Understanding that holidays can trigger negative emotions in our loved ones is important. While you may not think about it, Halloween is one of these holidays. This holiday seems innocent and fun to a lot of people but it can be emotionally disturbing to someone who has PTSD.
How Halloween can Trigger PTSD
Some of the ways Halloween can trigger PTSD include:
- Halloween can remind you of your past trauma. Things like skeletons, fake blood, and other things intended to be "fun" may trigger flashbacks. These can also be a struggle for anyone who is inclined towards self-injurious behaviors (e.g. cutting, burning) or suicidal thoughts.
- Halloween can trigger negative emotions, thoughts, and behaviors. For instance, someone may be inclined to self-harm because they've been triggered by a song or an image that reminded them of their trauma.
- Halloween can stir up night-terrors and other PTSD symptoms. This includes hypervigilance, increased anxiety, and flashbacks. These often strike out of nowhere but are very disabling when they do. For this reason, it's best to avoid stimuli and situations that trigger these symptoms
- Halloween can cause a person to become overstimulated. There's lots of energy and stimulation surrounding this holiday because of the scare factor, costumes, candy, and even the parties. While many people really enjoy this, it can cause other people to have increased levels of anxiety. This is especially true for anyone who's prone to having panic attacks.
How You'll Know Your PTSD is Triggered by Halloween
You'll know your PTSD is being triggered by Halloween if you tend to experience more of the following symptoms at this time of the year in specific:
- Halloween can cause hypervigilence (the feeling that you constantly have to be "on guard"). Not only is this exhausting, but the constant, prolonged adrenaline and stress hormones can harm your physical well-being.
- Halloween can increase the startle reflex. Most people with PTSD are already easily startled. Now add in scary costumes and it takes this to a whole new level.
- People with PTSD can't handle too much stimulation (e.g. sound, lights, people, smells). Unfortunately, it becomes more challenging to tune these things out as a person grows older. Therefore it's important to closely monitor what's going on around you and when you need a break. With Halloween this becomes even more challenging and breaks become even more frequently needed.
So, while Halloween may seem innocent and fun, the fear factor can trigger PTSD symptoms. It's important to not only know about these but also have a plan for how to deal with them.
I can understand this. Hopefully my yard with the skeletons isn't upsetting anyone. I also have a giant Baby Yoda out there, so mostly it's happy things.ReplyDelete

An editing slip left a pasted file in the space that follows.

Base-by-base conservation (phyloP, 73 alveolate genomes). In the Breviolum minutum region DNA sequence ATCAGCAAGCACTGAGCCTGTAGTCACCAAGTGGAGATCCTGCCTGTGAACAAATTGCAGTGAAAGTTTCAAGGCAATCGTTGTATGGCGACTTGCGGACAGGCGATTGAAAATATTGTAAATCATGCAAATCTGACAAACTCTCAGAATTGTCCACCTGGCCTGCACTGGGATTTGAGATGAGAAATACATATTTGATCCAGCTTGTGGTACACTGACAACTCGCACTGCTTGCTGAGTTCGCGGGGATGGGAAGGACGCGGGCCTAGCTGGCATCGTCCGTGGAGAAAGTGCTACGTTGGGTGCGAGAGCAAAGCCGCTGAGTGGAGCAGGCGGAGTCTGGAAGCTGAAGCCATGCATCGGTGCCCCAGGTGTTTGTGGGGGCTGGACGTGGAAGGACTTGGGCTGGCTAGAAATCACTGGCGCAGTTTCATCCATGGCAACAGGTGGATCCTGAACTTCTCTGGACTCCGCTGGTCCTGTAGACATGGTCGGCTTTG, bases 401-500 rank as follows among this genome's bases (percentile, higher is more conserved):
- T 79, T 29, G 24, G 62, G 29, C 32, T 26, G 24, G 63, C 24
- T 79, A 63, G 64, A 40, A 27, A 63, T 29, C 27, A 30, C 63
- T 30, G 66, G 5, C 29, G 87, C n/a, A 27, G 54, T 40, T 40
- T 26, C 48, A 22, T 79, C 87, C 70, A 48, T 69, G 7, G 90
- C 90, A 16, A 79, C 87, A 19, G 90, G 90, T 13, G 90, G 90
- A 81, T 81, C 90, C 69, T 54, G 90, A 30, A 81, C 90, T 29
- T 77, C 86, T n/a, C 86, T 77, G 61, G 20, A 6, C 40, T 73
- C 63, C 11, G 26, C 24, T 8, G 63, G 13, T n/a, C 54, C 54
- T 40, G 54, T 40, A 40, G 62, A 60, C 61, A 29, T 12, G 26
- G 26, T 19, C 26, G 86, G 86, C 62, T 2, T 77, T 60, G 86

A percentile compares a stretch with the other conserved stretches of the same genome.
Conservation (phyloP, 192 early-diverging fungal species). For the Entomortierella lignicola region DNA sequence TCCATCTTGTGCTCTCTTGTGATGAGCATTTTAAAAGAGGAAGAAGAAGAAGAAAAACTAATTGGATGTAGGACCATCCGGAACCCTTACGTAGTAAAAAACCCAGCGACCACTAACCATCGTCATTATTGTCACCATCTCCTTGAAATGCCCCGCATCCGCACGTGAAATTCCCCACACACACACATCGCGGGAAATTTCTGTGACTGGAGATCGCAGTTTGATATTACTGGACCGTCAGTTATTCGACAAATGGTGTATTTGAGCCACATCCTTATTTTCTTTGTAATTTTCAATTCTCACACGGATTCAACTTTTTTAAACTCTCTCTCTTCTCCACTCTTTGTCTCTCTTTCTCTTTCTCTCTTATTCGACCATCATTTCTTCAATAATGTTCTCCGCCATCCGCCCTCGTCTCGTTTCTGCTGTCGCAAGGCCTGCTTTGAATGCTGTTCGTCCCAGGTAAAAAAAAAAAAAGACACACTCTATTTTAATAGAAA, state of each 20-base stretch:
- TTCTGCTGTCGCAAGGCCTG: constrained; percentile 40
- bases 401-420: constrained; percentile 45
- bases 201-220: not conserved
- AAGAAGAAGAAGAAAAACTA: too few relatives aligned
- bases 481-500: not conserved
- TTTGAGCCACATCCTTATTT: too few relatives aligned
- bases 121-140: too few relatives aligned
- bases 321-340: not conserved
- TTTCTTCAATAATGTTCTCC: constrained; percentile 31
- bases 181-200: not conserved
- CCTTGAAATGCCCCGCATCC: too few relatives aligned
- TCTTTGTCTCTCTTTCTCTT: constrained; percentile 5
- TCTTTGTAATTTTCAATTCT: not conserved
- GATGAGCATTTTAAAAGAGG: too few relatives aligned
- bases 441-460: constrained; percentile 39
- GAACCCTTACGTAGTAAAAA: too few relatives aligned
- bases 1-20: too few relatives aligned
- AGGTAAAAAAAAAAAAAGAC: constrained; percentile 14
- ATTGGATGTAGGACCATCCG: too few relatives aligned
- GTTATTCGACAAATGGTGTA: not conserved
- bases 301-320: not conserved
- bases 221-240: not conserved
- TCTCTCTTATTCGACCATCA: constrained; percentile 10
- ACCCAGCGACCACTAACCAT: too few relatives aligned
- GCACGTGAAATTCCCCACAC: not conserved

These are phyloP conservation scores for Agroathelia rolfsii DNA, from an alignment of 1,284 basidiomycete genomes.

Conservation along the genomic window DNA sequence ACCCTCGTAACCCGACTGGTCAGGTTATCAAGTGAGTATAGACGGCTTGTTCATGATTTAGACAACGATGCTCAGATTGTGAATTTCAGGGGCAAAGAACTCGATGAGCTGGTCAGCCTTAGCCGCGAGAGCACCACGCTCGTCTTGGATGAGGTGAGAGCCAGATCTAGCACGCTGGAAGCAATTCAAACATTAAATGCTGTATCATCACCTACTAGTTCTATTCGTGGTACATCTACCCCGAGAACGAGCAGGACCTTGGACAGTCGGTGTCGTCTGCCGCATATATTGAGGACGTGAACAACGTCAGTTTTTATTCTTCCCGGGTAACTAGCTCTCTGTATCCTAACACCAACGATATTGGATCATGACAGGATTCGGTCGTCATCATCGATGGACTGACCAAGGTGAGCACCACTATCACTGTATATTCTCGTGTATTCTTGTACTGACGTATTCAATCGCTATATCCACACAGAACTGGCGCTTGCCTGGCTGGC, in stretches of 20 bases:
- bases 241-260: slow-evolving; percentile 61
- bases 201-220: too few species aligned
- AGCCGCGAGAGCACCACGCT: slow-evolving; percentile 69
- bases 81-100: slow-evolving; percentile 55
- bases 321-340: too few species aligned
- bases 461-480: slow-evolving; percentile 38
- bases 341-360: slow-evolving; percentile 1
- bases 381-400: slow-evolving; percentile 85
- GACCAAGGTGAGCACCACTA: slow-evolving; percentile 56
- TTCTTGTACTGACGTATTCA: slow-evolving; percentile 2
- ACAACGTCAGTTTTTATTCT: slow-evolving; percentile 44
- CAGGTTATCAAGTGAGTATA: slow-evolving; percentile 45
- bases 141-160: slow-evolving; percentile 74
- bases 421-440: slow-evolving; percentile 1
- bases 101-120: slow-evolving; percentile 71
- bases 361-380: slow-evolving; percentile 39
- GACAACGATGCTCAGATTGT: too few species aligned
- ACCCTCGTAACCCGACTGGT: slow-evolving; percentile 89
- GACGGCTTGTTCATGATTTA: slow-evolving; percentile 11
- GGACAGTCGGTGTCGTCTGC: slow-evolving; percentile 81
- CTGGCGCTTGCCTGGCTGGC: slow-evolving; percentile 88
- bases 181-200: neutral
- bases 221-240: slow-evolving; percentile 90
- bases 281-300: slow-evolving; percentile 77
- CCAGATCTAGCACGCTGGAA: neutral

I bet baby Yoda makes everyone happy. I know he'd make me happy.Delete
I have never thought of this before, but it makes total sense. Halloween is a holiday full of noise, lights, movement, and scary costume designs.ReplyDelete
Yes, and when you're already hyper vigilant it just makes everything worse.Delete
I really had no idea that Halloween could trigger survivers like this. What an interesting thing to bring more awareness too. I already heard about fire crackers and so forth, but now I know more about the triggers that Halloween can bring and I can start to be more mindful.ReplyDelete
Thank you for taking the time to be more mindful. There's so much that we survivors deal with that gets overlooked. Even just 1 person taking the time to care makes a big difference.Delete
I have seen much of this as a principal in a school setting. However, most kids seem to understand that Halloween is about the "fright" and choose whether or not to participate. I always honored a student's wishes for Halloween.ReplyDelete
I hadn't thought about this for children. I'm glad you honored kids' wishes and didn't push them.Delete
Very informative. Thank you for shedding light on this. I truly had no idea!ReplyDelete
Thank you for letting me know that this blog is being successful in shedding light on things for people.Delete
Halloween for us is a beautiful and fun holiday! I hope it will remain this way!ReplyDelete
I can see how Halloween doesn't have to be dark and scary but a lot of people choose to focus on the dark, scary part.Delete
I never realized the hazards it can cause. This is excellent awareness.ReplyDelete
Yes, unfortunately there's both sides to Halloween.Delete
This is interesting. I'd never thought about it, but it makes a lot of sense. Thanks for sharing some really helpful info!ReplyDelete
You're welcome, I'm glad to hear how it makes sense.Delete
I never thought about Halloween triggering PTSD. It's terrible to be suffering from that.ReplyDelete
PTSD is definitely not fun but one learns to live with it the best they can. That's my take on life with PTSD at least.Delete
I don't personally know of anybody who is suffering from PTSD so I sure have never thought about this. Thank you for the enlightenment. -LYNNDEEReplyDelete
You're welcome! Thanks for stopping by.Delete
I'm glad you shared this with us. I never really thought about this myself. I can definitely see how it can trigger PTSD.ReplyDelete
You're welcome. Thanks for understanding.Delete
I never thought that Halloween can trigger PTSD. Which is difficult, it is really diffcult to go through it. we need get them help.ReplyDelete
The brain is a "funny" thing and helping someone with PTSD takes time and a whole lot of little steps along the way. We need more people who understand it and more trauma-based therapists.Delete
I hadn't thought about Halloween being a trigger for PTSD, but it does make sense. Something useful to consider.ReplyDelete
There are so many things people don't know/understand about PTSD. Thanks for considering this one.Delete